How do acid base indicators work?

1 Answer

An acid-base indicator is a weak base or acid that will be protonated or deprotonated at a certain pH. Being very useful for titrations as well as just general pH control.


The theory is that every indicator can be described as

#HInd rarr H^(+) + Ind^(-)#

Where #HInd# has a color and #Ind^(-)# has a different color. But since this is an acid-base reaction, there's an equilibrium conducted by the #Ka#. We have:

#Ka = ([H^(+)][Ind^(-)])/([HInd])#

If we take minus log of both sides:

#pKa = pH - log(([Ind^(-)])/([HInd]))#

We say that we'll have the color change when we have 10 times more of a certain species than the other, so we'll have the acid color when we have 10 times more acid than base

#pKa = pH - log(([Ind^(-)])/(10[Ind^(-)])) = pH - log(1/10) = pH + 1#

Solving for pH we have

#pH = pKa - 1#

We can similarly work this out to get

#pH = pKa + 1#

For the basic color. This of course, excludes other qualitatives means of testing like precipitation of a certain species, complexation being allowed due to pH, etc. but those are much less common.

Now, you might be wondering why the acid form and the basic form have different colors? The answer to this is because of the electronic transitions.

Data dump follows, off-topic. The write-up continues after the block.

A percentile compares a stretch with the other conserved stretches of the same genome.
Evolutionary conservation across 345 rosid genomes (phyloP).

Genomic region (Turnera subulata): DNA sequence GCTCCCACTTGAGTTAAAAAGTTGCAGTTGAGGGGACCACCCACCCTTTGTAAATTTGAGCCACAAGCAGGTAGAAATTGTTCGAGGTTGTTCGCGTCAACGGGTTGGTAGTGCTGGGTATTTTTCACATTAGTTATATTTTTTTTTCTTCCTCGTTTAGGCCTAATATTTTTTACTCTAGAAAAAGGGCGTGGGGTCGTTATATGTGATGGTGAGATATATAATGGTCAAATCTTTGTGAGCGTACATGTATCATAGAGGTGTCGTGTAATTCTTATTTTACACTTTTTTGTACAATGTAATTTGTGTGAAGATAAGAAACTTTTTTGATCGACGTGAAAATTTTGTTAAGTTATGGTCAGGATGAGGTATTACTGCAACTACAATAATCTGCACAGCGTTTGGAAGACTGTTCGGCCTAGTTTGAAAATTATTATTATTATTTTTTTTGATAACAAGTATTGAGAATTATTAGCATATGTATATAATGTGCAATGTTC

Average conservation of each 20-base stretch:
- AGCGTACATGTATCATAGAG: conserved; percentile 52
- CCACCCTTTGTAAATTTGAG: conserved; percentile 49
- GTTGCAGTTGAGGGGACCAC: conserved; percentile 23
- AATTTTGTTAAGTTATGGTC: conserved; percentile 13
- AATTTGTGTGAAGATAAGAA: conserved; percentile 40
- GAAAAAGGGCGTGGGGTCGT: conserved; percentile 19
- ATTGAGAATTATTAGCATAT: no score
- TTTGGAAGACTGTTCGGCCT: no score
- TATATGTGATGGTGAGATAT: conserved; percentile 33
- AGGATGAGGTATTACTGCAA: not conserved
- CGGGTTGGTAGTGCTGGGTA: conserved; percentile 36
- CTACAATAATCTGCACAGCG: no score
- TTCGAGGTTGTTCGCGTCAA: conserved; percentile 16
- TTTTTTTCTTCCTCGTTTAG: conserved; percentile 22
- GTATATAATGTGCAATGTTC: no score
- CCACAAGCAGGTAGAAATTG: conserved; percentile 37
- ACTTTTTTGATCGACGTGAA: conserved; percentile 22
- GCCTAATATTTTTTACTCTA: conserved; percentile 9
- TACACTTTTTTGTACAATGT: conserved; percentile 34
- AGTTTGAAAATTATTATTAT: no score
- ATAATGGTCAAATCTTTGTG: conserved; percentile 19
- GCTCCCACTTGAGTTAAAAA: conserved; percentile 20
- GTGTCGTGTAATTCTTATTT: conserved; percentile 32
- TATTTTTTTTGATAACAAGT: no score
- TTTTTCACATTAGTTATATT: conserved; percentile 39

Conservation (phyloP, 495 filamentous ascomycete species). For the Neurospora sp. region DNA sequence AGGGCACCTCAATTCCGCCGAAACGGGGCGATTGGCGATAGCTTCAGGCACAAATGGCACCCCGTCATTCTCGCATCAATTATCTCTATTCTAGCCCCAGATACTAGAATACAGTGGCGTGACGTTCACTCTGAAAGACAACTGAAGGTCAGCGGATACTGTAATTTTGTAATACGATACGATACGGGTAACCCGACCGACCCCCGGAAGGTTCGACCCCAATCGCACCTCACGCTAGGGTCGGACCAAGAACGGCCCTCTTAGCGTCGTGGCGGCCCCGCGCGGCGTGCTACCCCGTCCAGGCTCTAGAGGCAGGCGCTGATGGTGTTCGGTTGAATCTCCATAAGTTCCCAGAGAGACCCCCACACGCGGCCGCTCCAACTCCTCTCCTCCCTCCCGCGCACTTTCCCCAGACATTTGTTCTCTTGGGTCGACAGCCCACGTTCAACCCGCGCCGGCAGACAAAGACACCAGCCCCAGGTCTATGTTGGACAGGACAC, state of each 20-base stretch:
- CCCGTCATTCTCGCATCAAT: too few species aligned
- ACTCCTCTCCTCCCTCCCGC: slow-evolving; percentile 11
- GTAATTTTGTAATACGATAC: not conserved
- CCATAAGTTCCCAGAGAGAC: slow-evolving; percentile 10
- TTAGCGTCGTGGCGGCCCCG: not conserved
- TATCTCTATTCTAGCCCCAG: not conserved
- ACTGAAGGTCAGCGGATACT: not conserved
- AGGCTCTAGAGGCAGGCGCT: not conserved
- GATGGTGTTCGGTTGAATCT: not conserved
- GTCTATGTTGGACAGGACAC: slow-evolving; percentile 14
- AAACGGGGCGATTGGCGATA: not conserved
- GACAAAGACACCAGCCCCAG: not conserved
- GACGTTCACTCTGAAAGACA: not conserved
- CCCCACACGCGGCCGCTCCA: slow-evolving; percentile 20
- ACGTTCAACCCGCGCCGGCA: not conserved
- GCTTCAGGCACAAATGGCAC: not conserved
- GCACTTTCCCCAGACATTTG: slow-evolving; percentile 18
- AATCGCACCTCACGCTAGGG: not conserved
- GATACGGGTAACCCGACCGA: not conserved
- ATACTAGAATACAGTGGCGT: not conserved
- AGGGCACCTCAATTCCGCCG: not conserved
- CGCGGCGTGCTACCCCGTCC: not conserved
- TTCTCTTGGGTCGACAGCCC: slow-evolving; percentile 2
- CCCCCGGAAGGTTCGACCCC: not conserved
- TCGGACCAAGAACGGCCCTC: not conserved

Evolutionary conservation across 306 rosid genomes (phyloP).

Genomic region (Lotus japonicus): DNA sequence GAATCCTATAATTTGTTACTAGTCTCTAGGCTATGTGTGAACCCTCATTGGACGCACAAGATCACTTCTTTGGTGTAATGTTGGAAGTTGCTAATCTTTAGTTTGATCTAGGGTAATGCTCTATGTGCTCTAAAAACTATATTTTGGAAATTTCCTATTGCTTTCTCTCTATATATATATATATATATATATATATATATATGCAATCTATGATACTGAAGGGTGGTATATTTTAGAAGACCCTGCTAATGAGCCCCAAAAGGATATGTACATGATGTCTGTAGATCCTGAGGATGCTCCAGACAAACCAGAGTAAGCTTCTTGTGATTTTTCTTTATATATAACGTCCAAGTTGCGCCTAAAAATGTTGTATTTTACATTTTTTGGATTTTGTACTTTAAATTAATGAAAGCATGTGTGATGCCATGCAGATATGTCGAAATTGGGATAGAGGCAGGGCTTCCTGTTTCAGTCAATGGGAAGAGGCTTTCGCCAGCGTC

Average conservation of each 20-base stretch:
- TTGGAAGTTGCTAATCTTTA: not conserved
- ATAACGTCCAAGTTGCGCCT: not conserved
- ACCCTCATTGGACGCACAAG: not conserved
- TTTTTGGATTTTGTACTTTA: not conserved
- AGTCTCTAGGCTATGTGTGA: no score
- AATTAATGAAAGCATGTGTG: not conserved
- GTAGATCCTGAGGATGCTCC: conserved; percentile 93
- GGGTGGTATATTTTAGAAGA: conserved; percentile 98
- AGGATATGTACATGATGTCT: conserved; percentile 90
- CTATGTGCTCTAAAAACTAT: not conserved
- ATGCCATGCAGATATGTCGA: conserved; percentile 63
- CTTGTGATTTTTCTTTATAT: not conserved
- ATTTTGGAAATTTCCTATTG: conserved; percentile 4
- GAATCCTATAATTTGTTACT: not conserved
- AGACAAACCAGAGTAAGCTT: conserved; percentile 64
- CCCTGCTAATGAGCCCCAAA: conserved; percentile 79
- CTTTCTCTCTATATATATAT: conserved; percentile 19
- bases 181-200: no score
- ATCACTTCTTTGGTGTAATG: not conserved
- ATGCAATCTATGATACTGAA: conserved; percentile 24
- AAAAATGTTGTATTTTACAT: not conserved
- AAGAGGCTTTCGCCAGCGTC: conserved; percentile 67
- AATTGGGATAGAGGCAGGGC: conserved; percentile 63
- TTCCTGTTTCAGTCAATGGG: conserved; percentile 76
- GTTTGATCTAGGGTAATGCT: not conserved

Indicators as a rule are always big organic compounds full of aromatic rings and so forth, this is because these allow easier transition of electrons through ressonance, but when you take off a proton, the oxygen associated with that proton starts interfering with the ressonance. That's why the acid form is almost always either incolor or a more energetic color.

The video below shows an experiment using an indicator derived from boiling red cabbage. A pigment from the cabbage called anthocyanin is what causes all of the different colors you see.

Other common indicators include:
bromothymol blue
thymol blue
methyl orange
bromocresol green
methyl red
phenol red

Hope this helps!